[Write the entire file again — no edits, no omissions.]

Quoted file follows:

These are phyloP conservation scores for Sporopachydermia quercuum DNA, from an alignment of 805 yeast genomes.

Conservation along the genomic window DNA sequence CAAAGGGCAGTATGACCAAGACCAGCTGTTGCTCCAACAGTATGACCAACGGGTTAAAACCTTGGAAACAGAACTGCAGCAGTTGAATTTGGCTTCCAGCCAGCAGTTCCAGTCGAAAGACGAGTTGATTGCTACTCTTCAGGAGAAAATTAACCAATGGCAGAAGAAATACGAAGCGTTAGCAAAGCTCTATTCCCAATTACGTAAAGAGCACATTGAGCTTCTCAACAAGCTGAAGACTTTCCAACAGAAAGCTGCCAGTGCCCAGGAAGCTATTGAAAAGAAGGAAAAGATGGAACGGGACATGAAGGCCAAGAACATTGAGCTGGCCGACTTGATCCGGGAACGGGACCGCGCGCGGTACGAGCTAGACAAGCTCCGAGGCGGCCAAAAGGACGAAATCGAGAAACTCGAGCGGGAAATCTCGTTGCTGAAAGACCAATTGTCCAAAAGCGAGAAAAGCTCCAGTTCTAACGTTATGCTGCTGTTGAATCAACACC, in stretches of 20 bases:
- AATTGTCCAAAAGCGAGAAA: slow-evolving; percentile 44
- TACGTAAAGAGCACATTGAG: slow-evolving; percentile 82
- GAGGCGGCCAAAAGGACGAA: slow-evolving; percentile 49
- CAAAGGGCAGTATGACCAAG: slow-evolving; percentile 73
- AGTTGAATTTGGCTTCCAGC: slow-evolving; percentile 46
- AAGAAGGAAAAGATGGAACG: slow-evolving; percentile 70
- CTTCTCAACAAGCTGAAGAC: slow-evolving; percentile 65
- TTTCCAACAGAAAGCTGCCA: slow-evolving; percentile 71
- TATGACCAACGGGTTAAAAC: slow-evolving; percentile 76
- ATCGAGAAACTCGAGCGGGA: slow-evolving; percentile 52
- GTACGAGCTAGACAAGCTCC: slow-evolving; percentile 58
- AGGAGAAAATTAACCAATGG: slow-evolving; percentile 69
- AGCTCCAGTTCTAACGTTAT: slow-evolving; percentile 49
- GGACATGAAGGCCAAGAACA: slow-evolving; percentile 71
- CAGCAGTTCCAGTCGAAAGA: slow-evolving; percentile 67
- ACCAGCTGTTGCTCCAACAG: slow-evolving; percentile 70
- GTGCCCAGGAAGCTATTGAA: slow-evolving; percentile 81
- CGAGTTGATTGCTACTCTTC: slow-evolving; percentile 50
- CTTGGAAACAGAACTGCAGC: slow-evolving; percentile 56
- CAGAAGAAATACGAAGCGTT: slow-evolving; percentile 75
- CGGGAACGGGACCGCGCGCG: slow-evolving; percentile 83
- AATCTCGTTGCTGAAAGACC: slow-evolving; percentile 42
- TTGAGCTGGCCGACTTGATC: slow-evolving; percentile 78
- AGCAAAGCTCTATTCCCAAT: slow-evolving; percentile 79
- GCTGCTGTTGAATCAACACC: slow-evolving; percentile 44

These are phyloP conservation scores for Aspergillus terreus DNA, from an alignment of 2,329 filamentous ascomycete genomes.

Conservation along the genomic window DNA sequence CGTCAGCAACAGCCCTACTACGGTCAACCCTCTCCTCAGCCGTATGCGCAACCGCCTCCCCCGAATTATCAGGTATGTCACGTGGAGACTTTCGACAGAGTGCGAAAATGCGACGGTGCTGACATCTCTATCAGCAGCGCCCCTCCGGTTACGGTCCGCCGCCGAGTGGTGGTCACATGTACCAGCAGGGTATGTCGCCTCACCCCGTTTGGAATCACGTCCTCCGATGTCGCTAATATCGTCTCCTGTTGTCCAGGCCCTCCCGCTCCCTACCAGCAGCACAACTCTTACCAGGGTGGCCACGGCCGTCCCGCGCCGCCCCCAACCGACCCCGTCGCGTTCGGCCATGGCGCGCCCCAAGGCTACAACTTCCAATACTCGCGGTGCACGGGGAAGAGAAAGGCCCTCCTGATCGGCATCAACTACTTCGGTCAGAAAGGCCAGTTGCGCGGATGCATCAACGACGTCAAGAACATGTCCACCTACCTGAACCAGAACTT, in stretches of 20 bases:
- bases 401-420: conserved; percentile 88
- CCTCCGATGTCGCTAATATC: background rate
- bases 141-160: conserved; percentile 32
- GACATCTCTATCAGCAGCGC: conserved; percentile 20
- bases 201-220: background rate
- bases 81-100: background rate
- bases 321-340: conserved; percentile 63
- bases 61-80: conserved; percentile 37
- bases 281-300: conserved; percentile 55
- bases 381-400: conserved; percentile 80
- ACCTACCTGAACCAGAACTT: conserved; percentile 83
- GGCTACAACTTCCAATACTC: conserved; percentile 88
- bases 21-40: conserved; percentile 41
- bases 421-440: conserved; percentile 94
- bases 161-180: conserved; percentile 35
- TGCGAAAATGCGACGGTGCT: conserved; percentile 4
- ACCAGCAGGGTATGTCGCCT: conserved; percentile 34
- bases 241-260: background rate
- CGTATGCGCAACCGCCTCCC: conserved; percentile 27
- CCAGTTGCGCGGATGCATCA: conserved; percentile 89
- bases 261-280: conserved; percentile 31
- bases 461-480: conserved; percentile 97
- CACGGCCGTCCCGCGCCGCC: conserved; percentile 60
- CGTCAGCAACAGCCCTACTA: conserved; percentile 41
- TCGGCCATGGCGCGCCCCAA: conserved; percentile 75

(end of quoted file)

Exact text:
These are phyloP conservation scores for Sporopachydermia quercuum DNA, from an alignment of 805 yeast genomes.

Conservation along the genomic window DNA sequence CAAAGGGCAGTATGACCAAGACCAGCTGTTGCTCCAACAGTATGACCAACGGGTTAAAACCTTGGAAACAGAACTGCAGCAGTTGAATTTGGCTTCCAGCCAGCAGTTCCAGTCGAAAGACGAGTTGATTGCTACTCTTCAGGAGAAAATTAACCAATGGCAGAAGAAATACGAAGCGTTAGCAAAGCTCTATTCCCAATTACGTAAAGAGCACATTGAGCTTCTCAACAAGCTGAAGACTTTCCAACAGAAAGCTGCCAGTGCCCAGGAAGCTATTGAAAAGAAGGAAAAGATGGAACGGGACATGAAGGCCAAGAACATTGAGCTGGCCGACTTGATCCGGGAACGGGACCGCGCGCGGTACGAGCTAGACAAGCTCCGAGGCGGCCAAAAGGACGAAATCGAGAAACTCGAGCGGGAAATCTCGTTGCTGAAAGACCAATTGTCCAAAAGCGAGAAAAGCTCCAGTTCTAACGTTATGCTGCTGTTGAATCAACACC, in stretches of 20 bases:
- AATTGTCCAAAAGCGAGAAA: slow-evolving; percentile 44
- TACGTAAAGAGCACATTGAG: slow-evolving; percentile 82
- GAGGCGGCCAAAAGGACGAA: slow-evolving; percentile 49
- CAAAGGGCAGTATGACCAAG: slow-evolving; percentile 73
- AGTTGAATTTGGCTTCCAGC: slow-evolving; percentile 46
- AAGAAGGAAAAGATGGAACG: slow-evolving; percentile 70
- CTTCTCAACAAGCTGAAGAC: slow-evolving; percentile 65
- TTTCCAACAGAAAGCTGCCA: slow-evolving; percentile 71
- TATGACCAACGGGTTAAAAC: slow-evolving; percentile 76
- ATCGAGAAACTCGAGCGGGA: slow-evolving; percentile 52
- GTACGAGCTAGACAAGCTCC: slow-evolving; percentile 58
- AGGAGAAAATTAACCAATGG: slow-evolving; percentile 69
- AGCTCCAGTTCTAACGTTAT: slow-evolving; percentile 49
- GGACATGAAGGCCAAGAACA: slow-evolving; percentile 71
- CAGCAGTTCCAGTCGAAAGA: slow-evolving; percentile 67
- ACCAGCTGTTGCTCCAACAG: slow-evolving; percentile 70
- GTGCCCAGGAAGCTATTGAA: slow-evolving; percentile 81
- CGAGTTGATTGCTACTCTTC: slow-evolving; percentile 50
- CTTGGAAACAGAACTGCAGC: slow-evolving; percentile 56
- CAGAAGAAATACGAAGCGTT: slow-evolving; percentile 75
- CGGGAACGGGACCGCGCGCG: slow-evolving; percentile 83
- AATCTCGTTGCTGAAAGACC: slow-evolving; percentile 42
- TTGAGCTGGCCGACTTGATC: slow-evolving; percentile 78
- AGCAAAGCTCTATTCCCAAT: slow-evolving; percentile 79
- GCTGCTGTTGAATCAACACC: slow-evolving; percentile 44

These are phyloP conservation scores for Aspergillus terreus DNA, from an alignment of 2,329 filamentous ascomycete genomes.

Conservation along the genomic window DNA sequence CGTCAGCAACAGCCCTACTACGGTCAACCCTCTCCTCAGCCGTATGCGCAACCGCCTCCCCCGAATTATCAGGTATGTCACGTGGAGACTTTCGACAGAGTGCGAAAATGCGACGGTGCTGACATCTCTATCAGCAGCGCCCCTCCGGTTACGGTCCGCCGCCGAGTGGTGGTCACATGTACCAGCAGGGTATGTCGCCTCACCCCGTTTGGAATCACGTCCTCCGATGTCGCTAATATCGTCTCCTGTTGTCCAGGCCCTCCCGCTCCCTACCAGCAGCACAACTCTTACCAGGGTGGCCACGGCCGTCCCGCGCCGCCCCCAACCGACCCCGTCGCGTTCGGCCATGGCGCGCCCCAAGGCTACAACTTCCAATACTCGCGGTGCACGGGGAAGAGAAAGGCCCTCCTGATCGGCATCAACTACTTCGGTCAGAAAGGCCAGTTGCGCGGATGCATCAACGACGTCAAGAACATGTCCACCTACCTGAACCAGAACTT, in stretches of 20 bases:
- bases 401-420: conserved; percentile 88
- CCTCCGATGTCGCTAATATC: background rate
- bases 141-160: conserved; percentile 32
- GACATCTCTATCAGCAGCGC: conserved; percentile 20
- bases 201-220: background rate
- bases 81-100: background rate
- bases 321-340: conserved; percentile 63
- bases 61-80: conserved; percentile 37
- bases 281-300: conserved; percentile 55
- bases 381-400: conserved; percentile 80
- ACCTACCTGAACCAGAACTT: conserved; percentile 83
- GGCTACAACTTCCAATACTC: conserved; percentile 88
- bases 21-40: conserved; percentile 41
- bases 421-440: conserved; percentile 94
- bases 161-180: conserved; percentile 35
- TGCGAAAATGCGACGGTGCT: conserved; percentile 4
- ACCAGCAGGGTATGTCGCCT: conserved; percentile 34
- bases 241-260: background rate
- CGTATGCGCAACCGCCTCCC: conserved; percentile 27
- CCAGTTGCGCGGATGCATCA: conserved; percentile 89
- bases 261-280: conserved; percentile 31
- bases 461-480: conserved; percentile 97
- CACGGCCGTCCCGCGCCGCC: conserved; percentile 60
- CGTCAGCAACAGCCCTACTA: conserved; percentile 41
- TCGGCCATGGCGCGCCCCAA: conserved; percentile 75